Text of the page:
I mean, it has been a real process, I can tell you that, in a sense then I was lucky earlier in my career when I got to work with people who were building this unique device called a Simputer, the simple, multilingual people’s computer. Well, there was a fundamental technical problem that we were trying to solve, but essentially the goal was to give access to semiliterate and illiterate users in tribal India, you know, give them the ability to interact with technology.
So one very simple thing that I bring to the table, I always try to think of, you know, what is it that… what is the fundamental nature of what you are doing that really helps people? And if you start a company with that in mind, I mean (unintelligible – 0:09:57.4) I know everybody says this, and it is probably in a business plan, but forgetting about the business plan per se, and just understanding how you are making life slightly better, incrementally better.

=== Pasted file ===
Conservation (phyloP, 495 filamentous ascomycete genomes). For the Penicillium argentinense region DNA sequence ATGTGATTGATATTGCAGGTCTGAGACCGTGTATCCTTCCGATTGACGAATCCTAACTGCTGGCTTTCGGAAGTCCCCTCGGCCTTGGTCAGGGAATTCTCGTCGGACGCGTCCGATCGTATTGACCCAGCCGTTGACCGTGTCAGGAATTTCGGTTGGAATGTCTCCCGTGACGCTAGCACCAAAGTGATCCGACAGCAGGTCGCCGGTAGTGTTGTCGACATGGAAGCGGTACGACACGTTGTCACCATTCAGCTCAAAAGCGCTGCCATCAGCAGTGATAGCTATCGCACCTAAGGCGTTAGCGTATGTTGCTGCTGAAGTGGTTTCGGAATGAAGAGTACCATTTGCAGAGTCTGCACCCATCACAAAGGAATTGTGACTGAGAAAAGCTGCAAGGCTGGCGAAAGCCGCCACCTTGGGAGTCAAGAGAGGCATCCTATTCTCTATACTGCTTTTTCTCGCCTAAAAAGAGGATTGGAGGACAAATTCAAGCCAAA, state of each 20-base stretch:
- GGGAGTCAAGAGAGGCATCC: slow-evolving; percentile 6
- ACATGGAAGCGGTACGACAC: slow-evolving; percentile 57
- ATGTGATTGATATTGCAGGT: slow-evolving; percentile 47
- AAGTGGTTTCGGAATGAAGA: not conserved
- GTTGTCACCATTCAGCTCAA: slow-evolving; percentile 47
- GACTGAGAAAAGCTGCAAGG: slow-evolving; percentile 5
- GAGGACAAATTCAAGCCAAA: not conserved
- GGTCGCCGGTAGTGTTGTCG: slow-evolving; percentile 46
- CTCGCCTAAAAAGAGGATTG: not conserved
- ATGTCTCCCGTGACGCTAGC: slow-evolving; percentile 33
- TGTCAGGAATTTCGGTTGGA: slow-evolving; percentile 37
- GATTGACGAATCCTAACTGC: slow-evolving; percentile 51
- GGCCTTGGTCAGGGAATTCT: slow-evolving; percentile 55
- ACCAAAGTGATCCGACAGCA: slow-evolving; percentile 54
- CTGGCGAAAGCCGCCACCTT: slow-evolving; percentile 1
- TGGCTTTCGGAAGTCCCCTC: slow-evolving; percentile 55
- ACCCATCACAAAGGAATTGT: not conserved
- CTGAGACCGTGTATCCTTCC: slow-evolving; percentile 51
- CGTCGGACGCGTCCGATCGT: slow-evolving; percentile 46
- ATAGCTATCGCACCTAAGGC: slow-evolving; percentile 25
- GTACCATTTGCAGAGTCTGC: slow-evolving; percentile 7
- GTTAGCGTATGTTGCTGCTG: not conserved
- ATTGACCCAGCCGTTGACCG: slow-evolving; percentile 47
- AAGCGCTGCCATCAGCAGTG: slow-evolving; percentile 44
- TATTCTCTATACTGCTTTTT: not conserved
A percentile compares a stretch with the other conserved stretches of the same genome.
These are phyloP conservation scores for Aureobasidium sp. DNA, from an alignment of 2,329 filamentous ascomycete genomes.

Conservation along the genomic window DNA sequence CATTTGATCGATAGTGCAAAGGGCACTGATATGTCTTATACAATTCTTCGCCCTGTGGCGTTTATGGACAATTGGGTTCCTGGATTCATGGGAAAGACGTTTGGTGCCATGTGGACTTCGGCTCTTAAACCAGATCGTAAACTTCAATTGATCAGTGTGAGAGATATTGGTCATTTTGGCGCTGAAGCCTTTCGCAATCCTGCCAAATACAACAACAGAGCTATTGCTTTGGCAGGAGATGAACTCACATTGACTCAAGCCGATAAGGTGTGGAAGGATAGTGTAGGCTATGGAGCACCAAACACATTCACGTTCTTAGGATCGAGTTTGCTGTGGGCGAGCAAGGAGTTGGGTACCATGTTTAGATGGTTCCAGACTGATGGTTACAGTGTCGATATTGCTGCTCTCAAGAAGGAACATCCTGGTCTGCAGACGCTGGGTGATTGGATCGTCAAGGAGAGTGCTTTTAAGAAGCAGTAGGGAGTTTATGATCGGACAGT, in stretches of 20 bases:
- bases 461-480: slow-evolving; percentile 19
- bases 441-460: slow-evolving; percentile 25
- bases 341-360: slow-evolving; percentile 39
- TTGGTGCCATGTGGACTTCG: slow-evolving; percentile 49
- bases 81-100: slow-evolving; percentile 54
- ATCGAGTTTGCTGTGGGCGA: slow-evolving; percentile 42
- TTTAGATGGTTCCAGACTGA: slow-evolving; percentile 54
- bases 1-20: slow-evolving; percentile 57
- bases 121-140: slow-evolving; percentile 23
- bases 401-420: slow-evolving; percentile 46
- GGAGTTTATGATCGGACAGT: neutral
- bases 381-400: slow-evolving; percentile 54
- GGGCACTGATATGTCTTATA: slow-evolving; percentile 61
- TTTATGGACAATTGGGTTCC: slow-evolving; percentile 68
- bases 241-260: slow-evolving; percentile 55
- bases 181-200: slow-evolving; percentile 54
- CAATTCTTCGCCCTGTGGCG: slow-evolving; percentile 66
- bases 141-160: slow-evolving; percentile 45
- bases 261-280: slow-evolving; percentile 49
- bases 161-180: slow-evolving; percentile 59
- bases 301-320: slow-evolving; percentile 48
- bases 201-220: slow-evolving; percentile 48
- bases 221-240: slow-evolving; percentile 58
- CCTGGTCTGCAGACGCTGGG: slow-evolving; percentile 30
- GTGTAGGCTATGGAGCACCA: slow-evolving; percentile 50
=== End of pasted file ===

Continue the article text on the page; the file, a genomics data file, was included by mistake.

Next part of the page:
Not only does it mean that you can charge money for your product, but it makes it interesting for everybody to come into work every day. There are two very interesting little tips. One is that, you know, your business is profitable and you’re generating cash, which is great, and the second thing is that your employees are happy, the people that you work with, you yourself are happy. I mean, personally I would not be happy building an ad network because that to me is just quantified success, or you know, professional success in any way.
But if I build products that people engage with, and that they sit down and they replace with a book, you know to me that is a bigger statement. I am an intense person, and I care about the products that I build, and everything else is secondary. So the products that we as a company release, you know they touch people and they really change five minutes, ten minutes, hopefully 30 minutes in your life a week, and those experiences are positive experiences. That is all that I keep talking about, really.